With REF’s financial support, yellow minibuses began to arrive at the camp every morning to pick up first-graders and transport them to schools scattered throughout the city. Such a policy deliberately seeks to avoid a predominance of Roma in any class as well as subsequent white flight by majority parents alarmed by the presence of too many Roma children in an educational setting.

She said, “At first the idea of sending the children outside the camp was very difficult to accept. But I kept visiting their homes trying to bring parents to their senses – to explain why it is important for children to be in school. In most cases I managed to persuade them. Suddenly the same parents who had objected so strongly were bringing their children to the buses and advising them to be attentive during class.”

Term by term, Konik’s school was home to fewer and fewer Roma and Egyptian students and Shqipe’s message never faltered. She emphasized, “Young people! Regularly attend classes and educate yourselves. Learn – so that you know your rights, or the rights of other members of your group, so that you could help them to exercise those rights. You have to know that education is life, and that a dignified life can only be achieved if we are educated. I am telling everyone what my parents told me, and what I tend to tell my own children, and I hope that many people from Camp I and II have the same message for their children.”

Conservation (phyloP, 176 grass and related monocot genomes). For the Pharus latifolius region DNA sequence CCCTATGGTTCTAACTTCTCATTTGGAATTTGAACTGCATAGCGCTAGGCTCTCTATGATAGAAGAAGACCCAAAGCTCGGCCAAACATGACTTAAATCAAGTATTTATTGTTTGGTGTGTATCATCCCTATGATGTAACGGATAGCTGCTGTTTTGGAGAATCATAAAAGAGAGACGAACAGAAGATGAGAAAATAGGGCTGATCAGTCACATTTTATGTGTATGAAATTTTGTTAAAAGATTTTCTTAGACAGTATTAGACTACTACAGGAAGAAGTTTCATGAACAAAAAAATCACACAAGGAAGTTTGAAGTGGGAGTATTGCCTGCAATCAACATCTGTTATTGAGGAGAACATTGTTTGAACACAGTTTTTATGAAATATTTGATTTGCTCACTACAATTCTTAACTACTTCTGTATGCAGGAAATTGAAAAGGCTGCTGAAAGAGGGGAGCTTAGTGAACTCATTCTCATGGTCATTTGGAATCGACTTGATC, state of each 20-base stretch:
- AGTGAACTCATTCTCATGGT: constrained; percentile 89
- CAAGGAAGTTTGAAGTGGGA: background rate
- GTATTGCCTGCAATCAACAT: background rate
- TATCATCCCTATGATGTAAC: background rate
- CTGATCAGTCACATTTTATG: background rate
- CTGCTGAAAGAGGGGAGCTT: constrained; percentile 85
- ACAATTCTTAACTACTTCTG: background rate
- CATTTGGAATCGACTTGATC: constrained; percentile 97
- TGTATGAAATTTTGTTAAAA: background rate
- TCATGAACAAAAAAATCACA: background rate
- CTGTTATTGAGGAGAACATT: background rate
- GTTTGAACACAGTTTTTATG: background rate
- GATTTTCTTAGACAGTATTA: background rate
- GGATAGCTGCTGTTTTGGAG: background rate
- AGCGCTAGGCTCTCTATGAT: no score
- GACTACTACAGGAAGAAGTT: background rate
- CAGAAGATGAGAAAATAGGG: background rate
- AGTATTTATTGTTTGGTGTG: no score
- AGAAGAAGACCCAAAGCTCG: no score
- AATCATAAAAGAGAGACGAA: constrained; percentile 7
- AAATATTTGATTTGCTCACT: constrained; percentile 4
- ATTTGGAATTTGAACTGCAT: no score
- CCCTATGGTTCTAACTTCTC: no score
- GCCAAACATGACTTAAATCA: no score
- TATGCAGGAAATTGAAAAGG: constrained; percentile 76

Konik’s primary school closed for good in the summer of 2016 – a great victory for REF and the community. After four years of intervention, 316 pupils successfully integrated into seven mainstream primary schools and 71 percent successfully completed the 2015-2016 academic year. Contrast this with data from an evaluation by UNICEF from 2012, where half of RE pupils dropped out by fourth grade and 90 percent after fifth grade.

To this day Shqipe supervises the daily transport of children to and from schools around Podgorica. Shqipe explained, “I communicate with the teaching staff, take care of regular school attendance and make sure that parents send their children to school. I care about them and think I influenced the parents, taking time to explain the importance of education through workshops and addressing with the ever-present fear that school is unknown and bad.”

One child at a time, Shqipe has made a real difference. Among them is Abibe Krasniqi, who according to Shqipe, is “a fourth grader with straight As. I took photos of her report card and now I show it to all the other parents. For the last four years I have been seeing her off to school. Her parents thanked me, but this is their own success, and I am happy that I can be at least part of it, that I can rejoice with them.”

REF’s work in Konik Camp is made possible in part by funding from the European Union and through a coalition of partners led by Help e.V.

Written by REF Country Manager for Serbia and Montenegro Natasa Kocic-Rakocevic for the REF 2016 Annual Report.